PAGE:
Bio Options.

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Hunts With Man

New Member
I have a sketch drawn up and posted in another thread, I'll repost it here in a follow up if the board doesn't mind. Anyway...

I want to build a Biohelmet for a human wearer, and I'm weighing options on construction. Here's where my brain sits on the options.

Sculpt and Cast:
Bonus: Leaves a permanent master behind, on the off chance I would want or need to reproduce the piece. Could potentially sell castings if the Lair likes it well enough. No chance of parts ending up floppy. Entire finished mask is a single piece.
Downside: Zero experience with clay. I'm a little overwhelmed by the options in mouldmaking and casting materials. Not really sure who to buy from, how much of everything I need, what exactly I need. Leaves a few questions about the process, but that's easily remedied by asking here when those steps arrive. Could end up being out of budget.

Foam:
Bonus: Fairly durable. Much easier construction. Templates will assure better symmetry. Lightweight. Inexpensive.
Negatives: Reproduction means a full rebuild. Non rigid without applying fixative putty of some sort. Mistakes here cost materials as much as time. Tight curves and some fine details might just not be possible.

Cardboard, cardstock, paper:
1-UP: Minus the surfacing putty, materials are basically free. Incredibly easy build. Templating again for symmetry. Also lightweight.
Doh: More glued parts. Maybe too lightweight. Potentially easy to damage. Again with the rebuilding.

I've considered conducting a few tests with HDPE, see how formable and weldable it might be for this application. I don't have any personal experience with forming the stuff. I do know that single sheets of it are solid enough to take a serious beating, though. Not just "oops, I dropped it" I mean struck full force by a linebacker sized man with a rattan club, tough. Add epoxied joints into that mix, probably less tough, but enough to survive the average mishap.

Really, I want to try sculpting one, just to be able to say I can do it, and to be able to develop that skill so I can move on to other things. Assuming nothing horrible happens, if I get a sculpt finished, can it just sit there without a time limit of some sort before I have to make a mould or lose the work entirely? Clay isn't prohibitively expensive for me, but I'm not so sure that applies to silicone, fibreglass and resin. I can save up for it all eventually, but, wantbio!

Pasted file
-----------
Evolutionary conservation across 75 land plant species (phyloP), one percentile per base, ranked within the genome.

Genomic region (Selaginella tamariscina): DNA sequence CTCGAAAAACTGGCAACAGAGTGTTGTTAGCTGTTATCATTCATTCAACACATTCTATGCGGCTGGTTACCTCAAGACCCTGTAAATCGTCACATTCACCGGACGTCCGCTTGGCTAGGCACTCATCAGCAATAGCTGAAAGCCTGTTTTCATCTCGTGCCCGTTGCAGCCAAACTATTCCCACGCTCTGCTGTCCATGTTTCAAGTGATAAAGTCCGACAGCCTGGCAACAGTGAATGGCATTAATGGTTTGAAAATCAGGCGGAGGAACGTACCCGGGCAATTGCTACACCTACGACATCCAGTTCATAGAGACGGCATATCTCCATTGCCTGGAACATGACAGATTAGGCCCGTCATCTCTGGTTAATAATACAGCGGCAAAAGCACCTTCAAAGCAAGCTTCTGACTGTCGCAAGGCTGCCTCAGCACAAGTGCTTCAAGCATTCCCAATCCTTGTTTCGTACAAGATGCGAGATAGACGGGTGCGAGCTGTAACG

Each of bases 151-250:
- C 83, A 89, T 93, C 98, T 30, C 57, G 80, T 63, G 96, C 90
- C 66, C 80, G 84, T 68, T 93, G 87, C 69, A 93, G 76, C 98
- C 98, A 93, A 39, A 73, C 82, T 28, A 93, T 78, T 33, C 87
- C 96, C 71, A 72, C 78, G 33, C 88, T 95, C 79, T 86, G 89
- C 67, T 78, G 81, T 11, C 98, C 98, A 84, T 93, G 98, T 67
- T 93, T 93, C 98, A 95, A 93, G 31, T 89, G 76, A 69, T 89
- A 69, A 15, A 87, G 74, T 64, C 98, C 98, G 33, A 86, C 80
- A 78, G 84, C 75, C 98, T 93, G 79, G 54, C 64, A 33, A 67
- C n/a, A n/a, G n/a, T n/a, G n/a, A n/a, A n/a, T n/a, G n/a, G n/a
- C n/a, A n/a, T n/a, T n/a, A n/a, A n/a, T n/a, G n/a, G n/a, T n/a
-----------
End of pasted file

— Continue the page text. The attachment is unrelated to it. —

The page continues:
Would a few of you be willing to weigh in?
 

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Usurper

Well-Known Member
Sculpt one, get some oil based clay, then you will not have to worry about how long it takes you. Plus i am positive, if you scuplt a bio, you will want to sculpt something else :)
 

hez1

New Member
As far as sculpting goes, if you use oil clay (e.g. chavant, klean klay or a couple of other brands) then your finished (or unfinished) sculpt can sit there for weeks or months without suffering any ill effects. For a first time sculptor, I would probably recommend the klean klay regular firmness. It's soft enough to be fairly easily workable with your fingers, but still firm enough to take good detail. The chavant soft compound is considerably firmer, and I've had bad experiences with it not curing well with certain silicones. The klean klay can be a challenge to get really smooth though...kind of a trade off.

As far as your other questions, you might find this thread useful. I haven't read all of the tutorials, but I know you will find two of mine in there which will probably be pretty useful.

This one is of a full sculpt with klean klay, followed by the molding.

This one is more recent, and is making a mold of an existing cast, rather than a sculpt, but still useful as the process for a mother mold is different, and gives exact quantities of what I used and how much it cost.

You can get some nice looking bios with the other methods you mentioned, but if you have an interest in sculpting, then the best way to go is just to dive in.
 

troggs

New Member
I agree with usurper and hez, sculpt a bio, I had no experience of sculpting, but after reading as much as I could on the lair, I have now sculpted, moulded and cast my first bio - it's really satisfying when it's completed, now the only problem is what to sculpt next?
 

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Hunts With Man

New Member
Usurper: Somehow I knew you'd say that, again. ;>